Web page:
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The 2011 Nissan Juke

Well, I don’t really know if you can cube a Cube or not, but you’ve got to admit it makes a neat headline. And if you could cube Nissan’s boxy compact Cube, maybe you’d end up with something like the new Juke. A jukebox it’s not—unless it’s one with the corners all chiseled down like a bar of soap left in the tub too long. I don’t believe there’s a straight line to be found anywhere on Nissan’s newest—this is their description, not mine—sport cross.

You can plainly see from the photo that it’s distinctive looking. I’ve been trying to find the right words to describe the styling, and have so far narrowed it down to these: amphibious (I’m seeing a bit of bullfrog in both the face and the hind end); canine (the head-on frontal view also reminds me of what my dad would have called a yip-yip dog); interesting (in the way of the old Chinese proverb “May your life be interesting”). None of these, mind you, are bad things. There’s a hilarious Family Guy video on YouTube titled “Bullfrog.” Two of my nieces have chihuahuas and they’re adorable. And I’ve overheard friends of my wife telling her, “Your husband is very interesting.” When I first saw a Juke, I thought it was a joke, but it’s since grown on me. There’s something to be said about a vehicle which is ultra-easy to find in the mall parking lot without having to stick a tennis ball on the radio antenna.

But the Juke isn’t all about looks. It’s really a nifty little car…er, sport cross. It seats five, has four doors—the rear door handles are “hidden” according to Nissan, which I guess is supposed to make it look like a two-door?—and has a very unique-looking center console, which I find attractive even though Nissan insists is supposed to look like a motorcycle gas tank, whatever that’s got to do with anything. It has a wheelbase of 99.6 inches and an overall length of around 162 inches (more than a foot shorter than a Ford Escape). Height-wise, it’s about a half foot lower than the Escape, yet headroom is only half an inch less. Nissan doesn’t say what the Juke’s cargo capacity is cubic-footage-wise, other than to say the 60/40 folding rear seat increases the space. Yes, it would. Removing the rear seat—and the front passenger seat, for that matter—would also increase cargo capacity. I guess that melting bar of soap styling, which looks great from the outside, doesn’t help much on the inside.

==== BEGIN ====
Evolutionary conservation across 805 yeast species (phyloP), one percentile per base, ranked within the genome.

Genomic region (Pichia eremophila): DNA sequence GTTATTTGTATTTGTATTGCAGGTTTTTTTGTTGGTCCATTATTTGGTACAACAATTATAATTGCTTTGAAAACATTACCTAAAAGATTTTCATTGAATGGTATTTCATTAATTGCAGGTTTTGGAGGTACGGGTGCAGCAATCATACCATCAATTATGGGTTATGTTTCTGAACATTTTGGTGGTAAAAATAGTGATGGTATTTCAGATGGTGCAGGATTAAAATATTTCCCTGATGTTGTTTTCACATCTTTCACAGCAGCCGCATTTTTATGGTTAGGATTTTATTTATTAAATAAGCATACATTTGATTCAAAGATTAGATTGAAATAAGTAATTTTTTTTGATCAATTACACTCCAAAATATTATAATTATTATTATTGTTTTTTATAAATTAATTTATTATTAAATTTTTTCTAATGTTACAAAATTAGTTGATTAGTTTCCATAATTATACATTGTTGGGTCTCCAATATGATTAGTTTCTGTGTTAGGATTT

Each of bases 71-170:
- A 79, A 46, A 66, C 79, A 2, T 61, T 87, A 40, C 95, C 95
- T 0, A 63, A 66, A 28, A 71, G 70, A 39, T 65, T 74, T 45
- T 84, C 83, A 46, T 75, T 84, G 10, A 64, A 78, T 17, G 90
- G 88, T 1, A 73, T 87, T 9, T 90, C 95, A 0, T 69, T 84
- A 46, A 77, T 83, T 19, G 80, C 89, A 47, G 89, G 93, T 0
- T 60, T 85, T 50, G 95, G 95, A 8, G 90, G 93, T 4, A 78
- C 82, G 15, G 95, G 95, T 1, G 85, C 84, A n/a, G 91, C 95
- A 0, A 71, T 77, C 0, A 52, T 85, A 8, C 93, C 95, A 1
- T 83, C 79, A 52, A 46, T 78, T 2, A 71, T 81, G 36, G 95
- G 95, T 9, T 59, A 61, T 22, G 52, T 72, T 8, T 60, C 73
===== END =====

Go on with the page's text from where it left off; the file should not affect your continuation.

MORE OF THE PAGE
Power for all 2011 Jukes comes from Nissan’s 1.6-liter turbo four-cylinder engine, which is rated at 188 horsepower. Front-wheel drive is standard on all three series: S, SV, and SL; all-wheel drive is an option for all three. A Continuously Variable Transmission (CVT) or a six-speed manual complete the powertrain. CVT-equipped front-wheel drive models are EPA rated at 27/32 miles per gallon city/highway.

There aren’t many options available. There is a navigation package (which includes as upgraded audio system); a chrome package (outside accents here and there); a sport package (better wheels, a spoiler, and stainless steel exhaust tips); and an interior illumination package (which includes 20-color interior lighting). Pricing starts at $18,960 for the S; $20,260 for the SV; and $22,550 for the SL. For reasons I don’t understand, the CVT is standard on the cheapest model, while the two higher-priced cars come with a stick shift. Moving up to the SV gets you a sunroof, and intelligent key with push button start, among other things, while moving up to the SL adds a nav system, automatic on/off headlights, heated front seats, and fog lights.

I guess you’ve got to give Nissan a hand for being different. Who says a new car has to be completely practical? Some buyers just want to stand out. And be “interesting.”

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